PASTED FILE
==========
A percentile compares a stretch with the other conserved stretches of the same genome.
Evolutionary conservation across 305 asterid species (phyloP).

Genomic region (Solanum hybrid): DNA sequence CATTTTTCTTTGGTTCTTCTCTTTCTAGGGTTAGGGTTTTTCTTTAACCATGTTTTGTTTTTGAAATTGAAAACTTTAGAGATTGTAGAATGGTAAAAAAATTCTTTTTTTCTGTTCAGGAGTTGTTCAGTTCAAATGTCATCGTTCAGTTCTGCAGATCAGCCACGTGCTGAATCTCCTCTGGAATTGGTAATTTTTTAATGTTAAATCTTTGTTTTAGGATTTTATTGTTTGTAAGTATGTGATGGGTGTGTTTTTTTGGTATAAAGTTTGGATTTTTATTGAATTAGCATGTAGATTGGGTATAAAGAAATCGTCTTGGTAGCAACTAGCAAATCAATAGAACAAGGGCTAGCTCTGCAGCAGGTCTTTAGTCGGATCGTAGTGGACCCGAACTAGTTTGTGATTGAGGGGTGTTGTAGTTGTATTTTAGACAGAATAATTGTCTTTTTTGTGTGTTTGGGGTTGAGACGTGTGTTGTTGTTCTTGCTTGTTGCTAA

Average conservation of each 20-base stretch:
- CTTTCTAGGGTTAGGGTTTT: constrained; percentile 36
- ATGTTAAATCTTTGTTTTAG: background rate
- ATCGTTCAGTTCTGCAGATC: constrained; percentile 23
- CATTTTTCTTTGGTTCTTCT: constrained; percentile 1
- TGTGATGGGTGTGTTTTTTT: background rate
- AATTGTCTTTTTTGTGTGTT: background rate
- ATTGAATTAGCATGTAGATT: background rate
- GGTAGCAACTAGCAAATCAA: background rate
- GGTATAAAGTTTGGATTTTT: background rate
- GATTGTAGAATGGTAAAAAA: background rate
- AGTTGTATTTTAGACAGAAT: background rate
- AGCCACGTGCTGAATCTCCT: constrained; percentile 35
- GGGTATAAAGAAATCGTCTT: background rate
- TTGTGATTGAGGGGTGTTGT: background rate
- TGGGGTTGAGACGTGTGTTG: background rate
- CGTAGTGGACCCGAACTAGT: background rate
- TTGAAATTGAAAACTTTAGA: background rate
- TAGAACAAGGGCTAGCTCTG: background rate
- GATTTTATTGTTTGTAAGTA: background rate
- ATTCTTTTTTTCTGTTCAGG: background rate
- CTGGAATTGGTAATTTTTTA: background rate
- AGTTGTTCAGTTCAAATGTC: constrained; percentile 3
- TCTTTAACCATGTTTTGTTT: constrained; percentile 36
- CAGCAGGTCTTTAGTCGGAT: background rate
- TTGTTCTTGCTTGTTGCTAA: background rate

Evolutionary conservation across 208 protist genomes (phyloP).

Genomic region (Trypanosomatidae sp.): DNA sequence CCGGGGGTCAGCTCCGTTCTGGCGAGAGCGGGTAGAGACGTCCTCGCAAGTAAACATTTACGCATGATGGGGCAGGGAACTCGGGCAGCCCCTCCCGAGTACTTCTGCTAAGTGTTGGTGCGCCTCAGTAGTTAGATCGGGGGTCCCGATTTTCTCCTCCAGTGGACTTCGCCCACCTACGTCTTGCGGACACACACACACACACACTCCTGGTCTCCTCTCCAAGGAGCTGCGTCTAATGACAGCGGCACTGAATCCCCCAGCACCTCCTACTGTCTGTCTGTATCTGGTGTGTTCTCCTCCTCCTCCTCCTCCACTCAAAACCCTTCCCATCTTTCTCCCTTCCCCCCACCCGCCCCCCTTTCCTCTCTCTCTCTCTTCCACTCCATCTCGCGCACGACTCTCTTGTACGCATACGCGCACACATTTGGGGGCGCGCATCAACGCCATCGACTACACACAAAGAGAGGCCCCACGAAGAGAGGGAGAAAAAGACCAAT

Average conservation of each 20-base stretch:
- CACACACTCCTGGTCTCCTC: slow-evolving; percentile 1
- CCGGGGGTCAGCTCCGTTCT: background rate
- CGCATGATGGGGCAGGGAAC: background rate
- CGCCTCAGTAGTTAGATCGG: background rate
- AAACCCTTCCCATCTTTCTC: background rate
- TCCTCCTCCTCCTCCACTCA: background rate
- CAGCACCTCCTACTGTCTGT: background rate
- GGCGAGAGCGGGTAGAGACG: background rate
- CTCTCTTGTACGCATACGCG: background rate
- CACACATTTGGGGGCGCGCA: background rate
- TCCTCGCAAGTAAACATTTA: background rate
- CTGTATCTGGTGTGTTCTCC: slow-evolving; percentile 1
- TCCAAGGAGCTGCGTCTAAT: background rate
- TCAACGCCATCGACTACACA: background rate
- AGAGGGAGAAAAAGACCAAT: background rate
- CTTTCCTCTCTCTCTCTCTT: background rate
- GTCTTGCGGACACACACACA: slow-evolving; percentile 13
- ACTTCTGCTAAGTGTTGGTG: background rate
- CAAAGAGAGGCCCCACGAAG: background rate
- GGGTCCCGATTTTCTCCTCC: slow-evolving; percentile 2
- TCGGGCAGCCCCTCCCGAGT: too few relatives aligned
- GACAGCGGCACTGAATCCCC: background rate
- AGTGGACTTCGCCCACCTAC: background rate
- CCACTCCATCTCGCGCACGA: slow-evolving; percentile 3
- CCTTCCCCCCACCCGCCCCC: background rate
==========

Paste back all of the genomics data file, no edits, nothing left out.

A percentile compares a stretch with the other conserved stretches of the same genome.
Evolutionary conservation across 305 asterid species (phyloP).

Genomic region (Solanum hybrid): DNA sequence CATTTTTCTTTGGTTCTTCTCTTTCTAGGGTTAGGGTTTTTCTTTAACCATGTTTTGTTTTTGAAATTGAAAACTTTAGAGATTGTAGAATGGTAAAAAAATTCTTTTTTTCTGTTCAGGAGTTGTTCAGTTCAAATGTCATCGTTCAGTTCTGCAGATCAGCCACGTGCTGAATCTCCTCTGGAATTGGTAATTTTTTAATGTTAAATCTTTGTTTTAGGATTTTATTGTTTGTAAGTATGTGATGGGTGTGTTTTTTTGGTATAAAGTTTGGATTTTTATTGAATTAGCATGTAGATTGGGTATAAAGAAATCGTCTTGGTAGCAACTAGCAAATCAATAGAACAAGGGCTAGCTCTGCAGCAGGTCTTTAGTCGGATCGTAGTGGACCCGAACTAGTTTGTGATTGAGGGGTGTTGTAGTTGTATTTTAGACAGAATAATTGTCTTTTTTGTGTGTTTGGGGTTGAGACGTGTGTTGTTGTTCTTGCTTGTTGCTAA

Average conservation of each 20-base stretch:
- CTTTCTAGGGTTAGGGTTTT: constrained; percentile 36
- ATGTTAAATCTTTGTTTTAG: background rate
- ATCGTTCAGTTCTGCAGATC: constrained; percentile 23
- CATTTTTCTTTGGTTCTTCT: constrained; percentile 1
- TGTGATGGGTGTGTTTTTTT: background rate
- AATTGTCTTTTTTGTGTGTT: background rate
- ATTGAATTAGCATGTAGATT: background rate
- GGTAGCAACTAGCAAATCAA: background rate
- GGTATAAAGTTTGGATTTTT: background rate
- GATTGTAGAATGGTAAAAAA: background rate
- AGTTGTATTTTAGACAGAAT: background rate
- AGCCACGTGCTGAATCTCCT: constrained; percentile 35
- GGGTATAAAGAAATCGTCTT: background rate
- TTGTGATTGAGGGGTGTTGT: background rate
- TGGGGTTGAGACGTGTGTTG: background rate
- CGTAGTGGACCCGAACTAGT: background rate
- TTGAAATTGAAAACTTTAGA: background rate
- TAGAACAAGGGCTAGCTCTG: background rate
- GATTTTATTGTTTGTAAGTA: background rate
- ATTCTTTTTTTCTGTTCAGG: background rate
- CTGGAATTGGTAATTTTTTA: background rate
- AGTTGTTCAGTTCAAATGTC: constrained; percentile 3
- TCTTTAACCATGTTTTGTTT: constrained; percentile 36
- CAGCAGGTCTTTAGTCGGAT: background rate
- TTGTTCTTGCTTGTTGCTAA: background rate

Evolutionary conservation across 208 protist genomes (phyloP).

Genomic region (Trypanosomatidae sp.): DNA sequence CCGGGGGTCAGCTCCGTTCTGGCGAGAGCGGGTAGAGACGTCCTCGCAAGTAAACATTTACGCATGATGGGGCAGGGAACTCGGGCAGCCCCTCCCGAGTACTTCTGCTAAGTGTTGGTGCGCCTCAGTAGTTAGATCGGGGGTCCCGATTTTCTCCTCCAGTGGACTTCGCCCACCTACGTCTTGCGGACACACACACACACACACTCCTGGTCTCCTCTCCAAGGAGCTGCGTCTAATGACAGCGGCACTGAATCCCCCAGCACCTCCTACTGTCTGTCTGTATCTGGTGTGTTCTCCTCCTCCTCCTCCTCCACTCAAAACCCTTCCCATCTTTCTCCCTTCCCCCCACCCGCCCCCCTTTCCTCTCTCTCTCTCTTCCACTCCATCTCGCGCACGACTCTCTTGTACGCATACGCGCACACATTTGGGGGCGCGCATCAACGCCATCGACTACACACAAAGAGAGGCCCCACGAAGAGAGGGAGAAAAAGACCAAT

Average conservation of each 20-base stretch:
- CACACACTCCTGGTCTCCTC: slow-evolving; percentile 1
- CCGGGGGTCAGCTCCGTTCT: background rate
- CGCATGATGGGGCAGGGAAC: background rate
- CGCCTCAGTAGTTAGATCGG: background rate
- AAACCCTTCCCATCTTTCTC: background rate
- TCCTCCTCCTCCTCCACTCA: background rate
- CAGCACCTCCTACTGTCTGT: background rate
- GGCGAGAGCGGGTAGAGACG: background rate
- CTCTCTTGTACGCATACGCG: background rate
- CACACATTTGGGGGCGCGCA: background rate
- TCCTCGCAAGTAAACATTTA: background rate
- CTGTATCTGGTGTGTTCTCC: slow-evolving; percentile 1
- TCCAAGGAGCTGCGTCTAAT: background rate
- TCAACGCCATCGACTACACA: background rate
- AGAGGGAGAAAAAGACCAAT: background rate
- CTTTCCTCTCTCTCTCTCTT: background rate
- GTCTTGCGGACACACACACA: slow-evolving; percentile 13
- ACTTCTGCTAAGTGTTGGTG: background rate
- CAAAGAGAGGCCCCACGAAG: background rate
- GGGTCCCGATTTTCTCCTCC: slow-evolving; percentile 2
- TCGGGCAGCCCCTCCCGAGT: too few relatives aligned
- GACAGCGGCACTGAATCCCC: background rate
- AGTGGACTTCGCCCACCTAC: background rate
- CCACTCCATCTCGCGCACGA: slow-evolving; percentile 3
- CCTTCCCCCCACCCGCCCCC: background rate